Best Seattle Parks

Welcome to the Best Seattle Parks website. We’ll be making updates to the park pages as we visit them. Here are the most recent park updates:

Here are some of the other areas of the site to checkout:

Latest Additions

Check back as I continue to add content and improve features on the website. And most importantly, as I continue to visit parks throughout Seattle with my family.

5 comments

  1. Mike Emard says:

    This website is very useful. I look forward to seeing some more detail and pictures. I find that it is hard to locate the off leash areas in some dog parks, maybe you could make that easier.

  2. Dewey Potter says:

    Hi, you can easily find Seattle Parks and Recreation’s off-leash areas by going to our website, http://www.seattle.gov/parks and typing “dogs” in the search field.

  3. Amy Wimmer says:

    Hi, I noticed you’ve listed the “Pinehurst Pocket Park” in the Victory Heights neighborhood, when it’s in the Pinehurst neighborhood (hence its name). Why? Surely, it’s obvious just by the name. Neighborhood signs even boast that Pinehurst neighborhood extends as far east as 24th Ave NE. The pocket park is on 19th. What gives?

  4. Tommy Unger says:

    I used the Zillow neighborhood boundaries for locating the parks in Seattle neighborhoods. It looks like Pinehurst ends at 15th Ave according to the Zillow boundaries. There will always be mis-classified boundaries for neighborhoods in Seattle and throughout the country. I’ve thought about introducing a looser boundary concept on Best Seattle Parks to help reduce this problem, and maybe I can get to that sooner, rather than later. In practice, this solution would assign Pinehurst Pocket Park to at least 3 Seattle neighborhoods because of its proximity to a number of other neighborhood boundaries.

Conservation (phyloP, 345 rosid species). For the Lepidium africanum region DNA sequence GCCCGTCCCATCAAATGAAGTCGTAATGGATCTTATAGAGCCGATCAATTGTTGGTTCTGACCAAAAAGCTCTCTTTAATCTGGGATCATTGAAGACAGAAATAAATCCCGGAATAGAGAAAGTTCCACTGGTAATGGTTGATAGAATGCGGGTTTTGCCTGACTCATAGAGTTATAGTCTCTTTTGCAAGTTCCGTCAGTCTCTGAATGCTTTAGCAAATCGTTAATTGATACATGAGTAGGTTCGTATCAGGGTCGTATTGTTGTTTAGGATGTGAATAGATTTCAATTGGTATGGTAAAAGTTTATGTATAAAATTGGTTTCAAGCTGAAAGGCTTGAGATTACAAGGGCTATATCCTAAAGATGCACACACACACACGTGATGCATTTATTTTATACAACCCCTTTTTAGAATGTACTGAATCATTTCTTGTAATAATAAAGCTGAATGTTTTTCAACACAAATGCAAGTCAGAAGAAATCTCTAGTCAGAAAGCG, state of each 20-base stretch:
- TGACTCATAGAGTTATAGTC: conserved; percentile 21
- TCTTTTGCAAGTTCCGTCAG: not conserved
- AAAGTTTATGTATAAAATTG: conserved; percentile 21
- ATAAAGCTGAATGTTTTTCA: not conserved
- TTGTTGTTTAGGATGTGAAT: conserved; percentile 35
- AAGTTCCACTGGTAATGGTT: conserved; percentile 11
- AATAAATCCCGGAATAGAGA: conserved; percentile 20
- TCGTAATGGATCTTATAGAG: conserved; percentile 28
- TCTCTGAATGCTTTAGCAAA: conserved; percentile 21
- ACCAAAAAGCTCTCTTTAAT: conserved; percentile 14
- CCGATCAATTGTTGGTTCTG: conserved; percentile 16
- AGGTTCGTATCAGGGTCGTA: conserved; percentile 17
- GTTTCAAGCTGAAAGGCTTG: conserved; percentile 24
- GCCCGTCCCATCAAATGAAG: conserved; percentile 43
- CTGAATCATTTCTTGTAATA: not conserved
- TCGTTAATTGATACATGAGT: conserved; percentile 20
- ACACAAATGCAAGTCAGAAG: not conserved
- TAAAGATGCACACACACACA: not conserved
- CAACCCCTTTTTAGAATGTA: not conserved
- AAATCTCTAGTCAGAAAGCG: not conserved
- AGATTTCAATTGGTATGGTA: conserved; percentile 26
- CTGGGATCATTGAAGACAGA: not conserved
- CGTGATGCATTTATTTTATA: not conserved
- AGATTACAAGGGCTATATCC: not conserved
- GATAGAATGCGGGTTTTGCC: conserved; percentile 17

5. Craig Thompson says:

    Hi, Tommy! I’m a park and orchard steward at Dr. Jose Rizal Park. The park now has a real hiking trail, plus we’ve recovered three apple orchards with 54 trees (42 true apples, 12 fruiting crab apples) as part of City Fruit’s stewardship program. Volunteers through the Green Seattle Partnership have removed ivy from 1,000 trees, plus planted upwards of 9,000 new trees, shrubs, and ferns, and ground cover like the native strawberry, plus thousands of native wild flowers.

    Great concept for a site!

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